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I have a 10 gallon mash tun (chest cooler) and I've been brewing with pre-made kits. I want to start making my own recipes but I want to do half-batches (2.5 gallons) until I get the hang of things so I don't waste a bunch of grain and bottling time.

Is my current mash tun too big for the 2.5 gallon batches? Should I just suck it up and do full 5 gallon batches?

Here is my process: I do a single step mash, heating the water on a propane burner and adding it to the cooler then waiting the appropriate amount of time. I then do a two step batch sparge.

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The smaller the volume of grain the harder it is to maintain a consistent mash temp, so it depends on how you are heating it. I'm guessing since its a chest cooler you don't apply heat directly? What is your process right now? I assume since you tagged this "all-grain" that is what you're trying to accomplish? –  thanby Feb 18 '13 at 15:23
    
I do a single step mash, heating the water on a propane burner and adding it to the cooler then waiting the appropriate amount of time. I then do a two step batch sparge. –  bdowden Feb 18 '13 at 15:30

3 Answers 3

I do a single step mash, heating the water on a propane burner and adding it to the cooler then waiting the appropriate amount of time. I then do a two step batch sparge.

In this case the size of the mash tun will simply make it more difficult to maintain the mash temperature, but it's still do-able. Coolers tend to hold their temp very well, but the increased air volume from the decreased mash volume means the air will leach off more of the temperature from the mash. You can adjust for this by simply heating the water a bit more before dough-in. Exactly how much depends on the cooler itself and how efficient it is, so you'll just have to experiment with a good thermometer. I'm guessing it won't need much more than an extra 5 degrees F though.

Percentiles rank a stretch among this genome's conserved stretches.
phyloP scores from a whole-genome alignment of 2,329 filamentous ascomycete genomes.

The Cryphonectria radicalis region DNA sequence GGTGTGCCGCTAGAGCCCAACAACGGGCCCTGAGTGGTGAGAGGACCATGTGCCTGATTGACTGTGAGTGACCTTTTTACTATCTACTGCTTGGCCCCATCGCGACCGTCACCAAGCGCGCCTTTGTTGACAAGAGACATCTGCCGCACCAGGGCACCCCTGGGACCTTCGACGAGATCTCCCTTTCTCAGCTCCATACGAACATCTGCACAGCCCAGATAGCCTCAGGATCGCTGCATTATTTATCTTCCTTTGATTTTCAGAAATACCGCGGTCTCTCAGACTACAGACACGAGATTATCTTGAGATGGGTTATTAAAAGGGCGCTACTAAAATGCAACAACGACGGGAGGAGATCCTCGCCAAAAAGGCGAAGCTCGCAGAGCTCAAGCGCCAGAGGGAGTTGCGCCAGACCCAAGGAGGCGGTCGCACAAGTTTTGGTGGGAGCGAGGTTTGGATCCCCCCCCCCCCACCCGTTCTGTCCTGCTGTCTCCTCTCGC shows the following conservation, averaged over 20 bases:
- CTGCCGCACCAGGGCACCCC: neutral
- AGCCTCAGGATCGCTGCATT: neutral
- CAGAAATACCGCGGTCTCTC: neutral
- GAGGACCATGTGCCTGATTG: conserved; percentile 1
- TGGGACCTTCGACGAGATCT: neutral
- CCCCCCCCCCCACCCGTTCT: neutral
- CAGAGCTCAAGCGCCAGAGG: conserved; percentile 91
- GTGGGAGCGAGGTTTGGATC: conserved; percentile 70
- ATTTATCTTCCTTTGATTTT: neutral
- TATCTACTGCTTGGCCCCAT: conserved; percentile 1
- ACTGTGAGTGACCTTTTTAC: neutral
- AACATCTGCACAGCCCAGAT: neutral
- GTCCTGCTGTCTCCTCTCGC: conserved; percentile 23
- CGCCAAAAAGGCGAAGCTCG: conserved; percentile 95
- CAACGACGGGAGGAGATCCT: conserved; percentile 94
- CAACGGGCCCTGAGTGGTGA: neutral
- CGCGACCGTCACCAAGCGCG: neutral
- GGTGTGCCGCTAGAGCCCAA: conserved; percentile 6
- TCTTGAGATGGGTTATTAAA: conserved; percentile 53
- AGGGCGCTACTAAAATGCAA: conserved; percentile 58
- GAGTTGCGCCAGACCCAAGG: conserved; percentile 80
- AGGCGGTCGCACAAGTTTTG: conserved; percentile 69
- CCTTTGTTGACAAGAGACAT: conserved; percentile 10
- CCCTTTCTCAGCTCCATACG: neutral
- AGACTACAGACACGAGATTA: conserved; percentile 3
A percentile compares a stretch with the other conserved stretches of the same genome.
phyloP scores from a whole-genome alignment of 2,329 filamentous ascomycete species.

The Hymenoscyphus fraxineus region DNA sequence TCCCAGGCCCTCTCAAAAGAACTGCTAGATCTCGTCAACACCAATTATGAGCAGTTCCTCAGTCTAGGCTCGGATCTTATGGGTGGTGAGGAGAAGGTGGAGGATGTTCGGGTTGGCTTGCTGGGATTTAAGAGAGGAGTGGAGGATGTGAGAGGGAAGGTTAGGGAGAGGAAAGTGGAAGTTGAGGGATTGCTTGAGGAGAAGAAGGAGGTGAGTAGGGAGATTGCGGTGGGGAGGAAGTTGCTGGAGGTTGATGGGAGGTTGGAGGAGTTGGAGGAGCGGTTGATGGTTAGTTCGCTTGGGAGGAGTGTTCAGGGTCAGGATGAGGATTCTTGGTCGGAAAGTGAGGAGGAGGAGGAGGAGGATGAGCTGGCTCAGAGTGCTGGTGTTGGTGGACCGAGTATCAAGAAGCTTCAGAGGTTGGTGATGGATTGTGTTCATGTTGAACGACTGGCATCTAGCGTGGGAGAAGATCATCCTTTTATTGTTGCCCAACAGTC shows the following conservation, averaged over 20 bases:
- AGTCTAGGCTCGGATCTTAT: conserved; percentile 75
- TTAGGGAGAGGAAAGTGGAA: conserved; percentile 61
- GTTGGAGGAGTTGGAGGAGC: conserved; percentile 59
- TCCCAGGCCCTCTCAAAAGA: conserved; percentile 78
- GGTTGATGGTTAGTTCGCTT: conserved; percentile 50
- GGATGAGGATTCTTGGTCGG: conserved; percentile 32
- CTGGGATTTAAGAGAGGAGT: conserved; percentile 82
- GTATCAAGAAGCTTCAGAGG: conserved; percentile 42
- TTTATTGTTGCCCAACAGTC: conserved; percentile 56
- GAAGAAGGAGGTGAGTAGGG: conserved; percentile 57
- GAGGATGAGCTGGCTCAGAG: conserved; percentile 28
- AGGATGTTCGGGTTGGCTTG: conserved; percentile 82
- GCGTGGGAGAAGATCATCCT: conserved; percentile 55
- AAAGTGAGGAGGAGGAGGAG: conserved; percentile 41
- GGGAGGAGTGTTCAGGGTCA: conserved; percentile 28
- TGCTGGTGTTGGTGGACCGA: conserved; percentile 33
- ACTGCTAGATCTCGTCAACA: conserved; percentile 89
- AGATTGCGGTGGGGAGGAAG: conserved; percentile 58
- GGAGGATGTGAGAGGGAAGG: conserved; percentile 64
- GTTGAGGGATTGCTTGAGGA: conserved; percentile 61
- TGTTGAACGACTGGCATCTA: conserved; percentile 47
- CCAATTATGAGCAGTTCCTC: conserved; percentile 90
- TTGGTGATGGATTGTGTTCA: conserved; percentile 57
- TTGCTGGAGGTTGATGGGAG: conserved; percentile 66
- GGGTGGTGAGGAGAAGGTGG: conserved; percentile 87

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That size will be fine, especially if you batch sparge. If you fly sparge, you may find the grain bed depth a bit shallow, which could negatively impact your efficiency. If you batch sparge, you don't have that problem. Holding temp shouldn't be too big a problem and if it is you can wrap your cooler in a blanket or sleeping bag to help hold the temp.

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I actually brewed outside during a cold CT day, high winds (probably 25*F), and the mash tun only lost 2* during the 60 minute mash. I'll give it a shot and see if the larger air volume will have an effect, like thanby is saying. –  bdowden Feb 18 '13 at 15:49
    
Won't batch sparge have the same issue with the grain bed tickness? Aren't the problems related to grain particles getting into the boil? –  Cleber Goncalves Feb 18 '13 at 16:21
    
I used to do 5 gallon batches in a 15+ gallon chiller. Sure, some flour and maybe the odd husk may make it into the boil, but they quickly fall out, and don't make it into the final beer. Even less so if you use a pump to recirc. I pretty much always batch sparged. –  mdma Feb 18 '13 at 16:50
    
Cleber, the issue is channeling when you fly sparge, not grain particles. –  Denny Conn Feb 18 '13 at 19:51

I've recently been asking much the same question and the consensus seems to be that for smaller batches, its better to just do Brew In A Bag rather than use a larger mash tun.

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